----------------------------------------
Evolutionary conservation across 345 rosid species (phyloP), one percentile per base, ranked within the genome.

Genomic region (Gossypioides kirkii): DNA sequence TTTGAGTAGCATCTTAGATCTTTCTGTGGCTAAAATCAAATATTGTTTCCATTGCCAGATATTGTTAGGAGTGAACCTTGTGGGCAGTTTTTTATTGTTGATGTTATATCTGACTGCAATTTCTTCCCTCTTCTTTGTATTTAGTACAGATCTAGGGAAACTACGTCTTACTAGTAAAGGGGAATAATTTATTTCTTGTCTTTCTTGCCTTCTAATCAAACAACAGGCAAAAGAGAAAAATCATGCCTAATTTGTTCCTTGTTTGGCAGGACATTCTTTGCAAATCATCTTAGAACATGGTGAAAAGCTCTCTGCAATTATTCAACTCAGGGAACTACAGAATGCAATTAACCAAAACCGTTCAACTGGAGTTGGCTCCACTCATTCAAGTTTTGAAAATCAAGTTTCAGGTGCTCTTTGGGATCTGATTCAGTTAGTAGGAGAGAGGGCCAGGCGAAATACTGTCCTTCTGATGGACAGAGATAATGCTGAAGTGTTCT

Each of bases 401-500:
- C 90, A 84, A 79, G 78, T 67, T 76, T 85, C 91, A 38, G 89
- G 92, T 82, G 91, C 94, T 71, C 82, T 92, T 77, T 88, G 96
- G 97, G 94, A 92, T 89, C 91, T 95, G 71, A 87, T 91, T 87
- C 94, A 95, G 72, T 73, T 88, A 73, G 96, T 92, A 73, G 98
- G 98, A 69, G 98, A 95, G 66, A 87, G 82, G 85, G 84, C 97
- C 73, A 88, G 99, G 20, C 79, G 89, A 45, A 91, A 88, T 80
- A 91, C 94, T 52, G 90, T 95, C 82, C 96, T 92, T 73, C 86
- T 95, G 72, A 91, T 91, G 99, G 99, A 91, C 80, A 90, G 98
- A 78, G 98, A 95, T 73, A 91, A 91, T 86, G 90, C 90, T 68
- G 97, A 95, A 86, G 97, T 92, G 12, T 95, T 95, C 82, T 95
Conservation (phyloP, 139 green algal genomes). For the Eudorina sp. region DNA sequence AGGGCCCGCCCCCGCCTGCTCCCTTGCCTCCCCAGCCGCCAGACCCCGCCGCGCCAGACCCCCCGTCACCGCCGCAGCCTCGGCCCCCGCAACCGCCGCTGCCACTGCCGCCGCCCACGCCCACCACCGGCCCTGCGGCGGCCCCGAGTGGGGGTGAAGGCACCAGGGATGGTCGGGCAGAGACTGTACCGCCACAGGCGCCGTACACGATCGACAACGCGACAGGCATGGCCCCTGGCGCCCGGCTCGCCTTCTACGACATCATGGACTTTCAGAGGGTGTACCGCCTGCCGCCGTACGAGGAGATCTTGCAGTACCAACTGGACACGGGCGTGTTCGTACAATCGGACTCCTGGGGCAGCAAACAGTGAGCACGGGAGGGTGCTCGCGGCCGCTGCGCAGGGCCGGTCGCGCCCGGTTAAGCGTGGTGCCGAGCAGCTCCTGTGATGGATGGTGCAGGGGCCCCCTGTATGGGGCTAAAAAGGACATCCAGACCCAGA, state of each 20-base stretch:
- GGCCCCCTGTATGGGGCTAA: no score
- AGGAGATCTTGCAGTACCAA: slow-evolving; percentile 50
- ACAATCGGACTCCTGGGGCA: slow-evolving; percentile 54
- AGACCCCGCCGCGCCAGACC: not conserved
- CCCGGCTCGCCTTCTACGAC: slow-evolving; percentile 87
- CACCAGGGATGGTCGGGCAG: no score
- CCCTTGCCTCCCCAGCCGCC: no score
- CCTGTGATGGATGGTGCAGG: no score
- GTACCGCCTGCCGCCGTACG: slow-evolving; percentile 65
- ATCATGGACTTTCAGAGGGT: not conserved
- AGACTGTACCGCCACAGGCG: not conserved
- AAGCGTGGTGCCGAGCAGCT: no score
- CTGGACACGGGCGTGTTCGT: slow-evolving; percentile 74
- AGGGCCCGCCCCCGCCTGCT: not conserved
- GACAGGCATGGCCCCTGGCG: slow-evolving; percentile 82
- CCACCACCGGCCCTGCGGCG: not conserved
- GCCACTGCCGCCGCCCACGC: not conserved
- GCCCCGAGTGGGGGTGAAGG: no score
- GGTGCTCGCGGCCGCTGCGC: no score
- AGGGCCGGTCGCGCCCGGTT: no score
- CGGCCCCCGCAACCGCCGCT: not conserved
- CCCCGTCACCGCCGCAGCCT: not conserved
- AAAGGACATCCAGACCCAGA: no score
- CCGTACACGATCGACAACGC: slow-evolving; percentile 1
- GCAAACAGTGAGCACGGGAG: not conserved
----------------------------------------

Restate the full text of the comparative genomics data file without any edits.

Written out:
Evolutionary conservation across 345 rosid species (phyloP), one percentile per base, ranked within the genome.

Genomic region (Gossypioides kirkii): DNA sequence TTTGAGTAGCATCTTAGATCTTTCTGTGGCTAAAATCAAATATTGTTTCCATTGCCAGATATTGTTAGGAGTGAACCTTGTGGGCAGTTTTTTATTGTTGATGTTATATCTGACTGCAATTTCTTCCCTCTTCTTTGTATTTAGTACAGATCTAGGGAAACTACGTCTTACTAGTAAAGGGGAATAATTTATTTCTTGTCTTTCTTGCCTTCTAATCAAACAACAGGCAAAAGAGAAAAATCATGCCTAATTTGTTCCTTGTTTGGCAGGACATTCTTTGCAAATCATCTTAGAACATGGTGAAAAGCTCTCTGCAATTATTCAACTCAGGGAACTACAGAATGCAATTAACCAAAACCGTTCAACTGGAGTTGGCTCCACTCATTCAAGTTTTGAAAATCAAGTTTCAGGTGCTCTTTGGGATCTGATTCAGTTAGTAGGAGAGAGGGCCAGGCGAAATACTGTCCTTCTGATGGACAGAGATAATGCTGAAGTGTTCT

Each of bases 401-500:
- C 90, A 84, A 79, G 78, T 67, T 76, T 85, C 91, A 38, G 89
- G 92, T 82, G 91, C 94, T 71, C 82, T 92, T 77, T 88, G 96
- G 97, G 94, A 92, T 89, C 91, T 95, G 71, A 87, T 91, T 87
- C 94, A 95, G 72, T 73, T 88, A 73, G 96, T 92, A 73, G 98
- G 98, A 69, G 98, A 95, G 66, A 87, G 82, G 85, G 84, C 97
- C 73, A 88, G 99, G 20, C 79, G 89, A 45, A 91, A 88, T 80
- A 91, C 94, T 52, G 90, T 95, C 82, C 96, T 92, T 73, C 86
- T 95, G 72, A 91, T 91, G 99, G 99, A 91, C 80, A 90, G 98
- A 78, G 98, A 95, T 73, A 91, A 91, T 86, G 90, C 90, T 68
- G 97, A 95, A 86, G 97, T 92, G 12, T 95, T 95, C 82, T 95
Conservation (phyloP, 139 green algal genomes). For the Eudorina sp. region DNA sequence AGGGCCCGCCCCCGCCTGCTCCCTTGCCTCCCCAGCCGCCAGACCCCGCCGCGCCAGACCCCCCGTCACCGCCGCAGCCTCGGCCCCCGCAACCGCCGCTGCCACTGCCGCCGCCCACGCCCACCACCGGCCCTGCGGCGGCCCCGAGTGGGGGTGAAGGCACCAGGGATGGTCGGGCAGAGACTGTACCGCCACAGGCGCCGTACACGATCGACAACGCGACAGGCATGGCCCCTGGCGCCCGGCTCGCCTTCTACGACATCATGGACTTTCAGAGGGTGTACCGCCTGCCGCCGTACGAGGAGATCTTGCAGTACCAACTGGACACGGGCGTGTTCGTACAATCGGACTCCTGGGGCAGCAAACAGTGAGCACGGGAGGGTGCTCGCGGCCGCTGCGCAGGGCCGGTCGCGCCCGGTTAAGCGTGGTGCCGAGCAGCTCCTGTGATGGATGGTGCAGGGGCCCCCTGTATGGGGCTAAAAAGGACATCCAGACCCAGA, state of each 20-base stretch:
- GGCCCCCTGTATGGGGCTAA: no score
- AGGAGATCTTGCAGTACCAA: slow-evolving; percentile 50
- ACAATCGGACTCCTGGGGCA: slow-evolving; percentile 54
- AGACCCCGCCGCGCCAGACC: not conserved
- CCCGGCTCGCCTTCTACGAC: slow-evolving; percentile 87
- CACCAGGGATGGTCGGGCAG: no score
- CCCTTGCCTCCCCAGCCGCC: no score
- CCTGTGATGGATGGTGCAGG: no score
- GTACCGCCTGCCGCCGTACG: slow-evolving; percentile 65
- ATCATGGACTTTCAGAGGGT: not conserved
- AGACTGTACCGCCACAGGCG: not conserved
- AAGCGTGGTGCCGAGCAGCT: no score
- CTGGACACGGGCGTGTTCGT: slow-evolving; percentile 74
- AGGGCCCGCCCCCGCCTGCT: not conserved
- GACAGGCATGGCCCCTGGCG: slow-evolving; percentile 82
- CCACCACCGGCCCTGCGGCG: not conserved
- GCCACTGCCGCCGCCCACGC: not conserved
- GCCCCGAGTGGGGGTGAAGG: no score
- GGTGCTCGCGGCCGCTGCGC: no score
- AGGGCCGGTCGCGCCCGGTT: no score
- CGGCCCCCGCAACCGCCGCT: not conserved
- CCCCGTCACCGCCGCAGCCT: not conserved
- AAAGGACATCCAGACCCAGA: no score
- CCGTACACGATCGACAACGC: slow-evolving; percentile 1
- GCAAACAGTGAGCACGGGAG: not conserved